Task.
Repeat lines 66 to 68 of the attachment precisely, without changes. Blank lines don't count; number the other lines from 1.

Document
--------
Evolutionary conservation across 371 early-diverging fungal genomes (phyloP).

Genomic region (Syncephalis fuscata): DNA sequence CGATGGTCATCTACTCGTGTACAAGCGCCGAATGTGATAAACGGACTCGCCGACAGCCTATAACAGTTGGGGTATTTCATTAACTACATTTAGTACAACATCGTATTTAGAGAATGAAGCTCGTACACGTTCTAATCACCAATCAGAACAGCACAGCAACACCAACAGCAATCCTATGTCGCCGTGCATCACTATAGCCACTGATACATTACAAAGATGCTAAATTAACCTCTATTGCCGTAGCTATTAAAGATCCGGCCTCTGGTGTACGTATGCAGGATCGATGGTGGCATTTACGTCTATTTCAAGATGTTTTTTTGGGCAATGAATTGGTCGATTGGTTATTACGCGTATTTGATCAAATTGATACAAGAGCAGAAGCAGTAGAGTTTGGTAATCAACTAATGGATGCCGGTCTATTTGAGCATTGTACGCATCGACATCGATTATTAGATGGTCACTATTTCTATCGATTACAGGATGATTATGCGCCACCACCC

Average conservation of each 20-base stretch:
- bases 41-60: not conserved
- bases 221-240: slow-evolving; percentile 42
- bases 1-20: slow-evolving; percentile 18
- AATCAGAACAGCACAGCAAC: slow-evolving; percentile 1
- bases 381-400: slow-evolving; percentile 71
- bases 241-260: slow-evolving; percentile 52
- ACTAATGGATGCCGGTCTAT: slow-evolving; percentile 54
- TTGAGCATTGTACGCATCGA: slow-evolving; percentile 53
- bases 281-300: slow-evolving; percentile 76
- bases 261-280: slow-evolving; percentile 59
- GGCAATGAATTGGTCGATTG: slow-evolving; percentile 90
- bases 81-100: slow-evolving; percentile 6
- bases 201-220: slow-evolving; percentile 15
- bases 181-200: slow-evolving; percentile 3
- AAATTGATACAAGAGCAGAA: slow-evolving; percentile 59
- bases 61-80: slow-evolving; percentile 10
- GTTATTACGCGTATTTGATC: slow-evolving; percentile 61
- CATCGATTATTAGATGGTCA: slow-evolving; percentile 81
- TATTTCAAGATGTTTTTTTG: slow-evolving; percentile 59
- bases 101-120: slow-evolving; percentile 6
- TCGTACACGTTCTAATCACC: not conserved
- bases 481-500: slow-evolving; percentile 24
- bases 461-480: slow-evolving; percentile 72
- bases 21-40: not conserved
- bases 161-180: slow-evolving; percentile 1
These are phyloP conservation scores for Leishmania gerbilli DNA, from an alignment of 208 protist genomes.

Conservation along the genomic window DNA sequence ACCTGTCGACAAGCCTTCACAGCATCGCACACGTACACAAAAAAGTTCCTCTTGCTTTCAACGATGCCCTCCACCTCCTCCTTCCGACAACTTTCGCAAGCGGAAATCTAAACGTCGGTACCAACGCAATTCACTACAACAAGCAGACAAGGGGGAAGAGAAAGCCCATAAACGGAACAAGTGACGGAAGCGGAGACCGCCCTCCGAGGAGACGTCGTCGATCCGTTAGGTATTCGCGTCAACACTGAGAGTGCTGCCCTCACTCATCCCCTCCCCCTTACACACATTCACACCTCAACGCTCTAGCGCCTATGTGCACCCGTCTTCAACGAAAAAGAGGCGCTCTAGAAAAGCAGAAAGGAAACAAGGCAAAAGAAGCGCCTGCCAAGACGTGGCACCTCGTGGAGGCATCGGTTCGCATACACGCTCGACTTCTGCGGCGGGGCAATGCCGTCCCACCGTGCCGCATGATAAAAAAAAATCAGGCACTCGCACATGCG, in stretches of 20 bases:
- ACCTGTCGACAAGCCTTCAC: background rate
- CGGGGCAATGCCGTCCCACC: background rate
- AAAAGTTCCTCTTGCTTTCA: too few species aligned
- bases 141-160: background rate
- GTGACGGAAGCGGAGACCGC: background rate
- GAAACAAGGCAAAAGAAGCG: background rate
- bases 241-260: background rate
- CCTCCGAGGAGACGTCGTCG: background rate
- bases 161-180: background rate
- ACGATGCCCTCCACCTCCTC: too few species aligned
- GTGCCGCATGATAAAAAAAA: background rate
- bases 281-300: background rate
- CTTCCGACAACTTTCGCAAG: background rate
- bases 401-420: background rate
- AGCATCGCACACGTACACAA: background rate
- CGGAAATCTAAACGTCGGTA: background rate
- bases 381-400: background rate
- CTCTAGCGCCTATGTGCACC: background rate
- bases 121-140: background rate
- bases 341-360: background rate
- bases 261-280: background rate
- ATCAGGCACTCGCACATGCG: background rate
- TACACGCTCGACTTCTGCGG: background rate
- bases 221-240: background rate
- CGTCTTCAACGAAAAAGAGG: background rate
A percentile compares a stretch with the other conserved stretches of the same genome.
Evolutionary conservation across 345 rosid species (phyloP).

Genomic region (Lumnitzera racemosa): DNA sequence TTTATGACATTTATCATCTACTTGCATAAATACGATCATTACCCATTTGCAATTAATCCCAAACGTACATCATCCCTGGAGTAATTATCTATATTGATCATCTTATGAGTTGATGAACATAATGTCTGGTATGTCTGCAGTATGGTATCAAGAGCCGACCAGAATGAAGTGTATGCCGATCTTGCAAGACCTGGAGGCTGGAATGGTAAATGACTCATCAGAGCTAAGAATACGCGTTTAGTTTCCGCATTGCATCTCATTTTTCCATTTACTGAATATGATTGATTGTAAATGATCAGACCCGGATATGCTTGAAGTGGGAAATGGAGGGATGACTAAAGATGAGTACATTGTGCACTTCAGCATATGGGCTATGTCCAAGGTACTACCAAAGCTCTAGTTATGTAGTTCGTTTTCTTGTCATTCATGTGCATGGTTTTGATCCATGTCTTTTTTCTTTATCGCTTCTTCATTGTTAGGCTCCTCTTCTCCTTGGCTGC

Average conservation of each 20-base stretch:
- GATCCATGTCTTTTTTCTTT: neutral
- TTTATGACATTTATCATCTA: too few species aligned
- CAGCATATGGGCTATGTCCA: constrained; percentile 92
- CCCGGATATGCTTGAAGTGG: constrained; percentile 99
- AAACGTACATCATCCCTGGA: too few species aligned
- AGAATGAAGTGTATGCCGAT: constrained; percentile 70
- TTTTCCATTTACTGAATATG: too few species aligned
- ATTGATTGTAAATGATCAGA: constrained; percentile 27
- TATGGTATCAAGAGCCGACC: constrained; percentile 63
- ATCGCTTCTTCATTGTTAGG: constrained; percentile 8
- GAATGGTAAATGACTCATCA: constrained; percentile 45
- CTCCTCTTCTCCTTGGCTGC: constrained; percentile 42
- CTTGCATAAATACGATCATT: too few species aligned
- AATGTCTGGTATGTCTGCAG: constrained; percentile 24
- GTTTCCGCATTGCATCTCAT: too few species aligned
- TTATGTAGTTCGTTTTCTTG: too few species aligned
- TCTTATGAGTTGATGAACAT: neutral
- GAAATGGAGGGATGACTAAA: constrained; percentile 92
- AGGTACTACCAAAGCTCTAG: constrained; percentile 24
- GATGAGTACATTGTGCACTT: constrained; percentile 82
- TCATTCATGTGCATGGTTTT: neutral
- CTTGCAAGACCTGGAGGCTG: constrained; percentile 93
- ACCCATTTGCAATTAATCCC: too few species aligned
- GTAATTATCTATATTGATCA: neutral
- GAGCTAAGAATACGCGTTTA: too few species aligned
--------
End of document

- TTTTCCATTTACTGAATATG: too few species aligned
- ATTGATTGTAAATGATCAGA: constrained; percentile 27
- TATGGTATCAAGAGCCGACC: constrained; percentile 63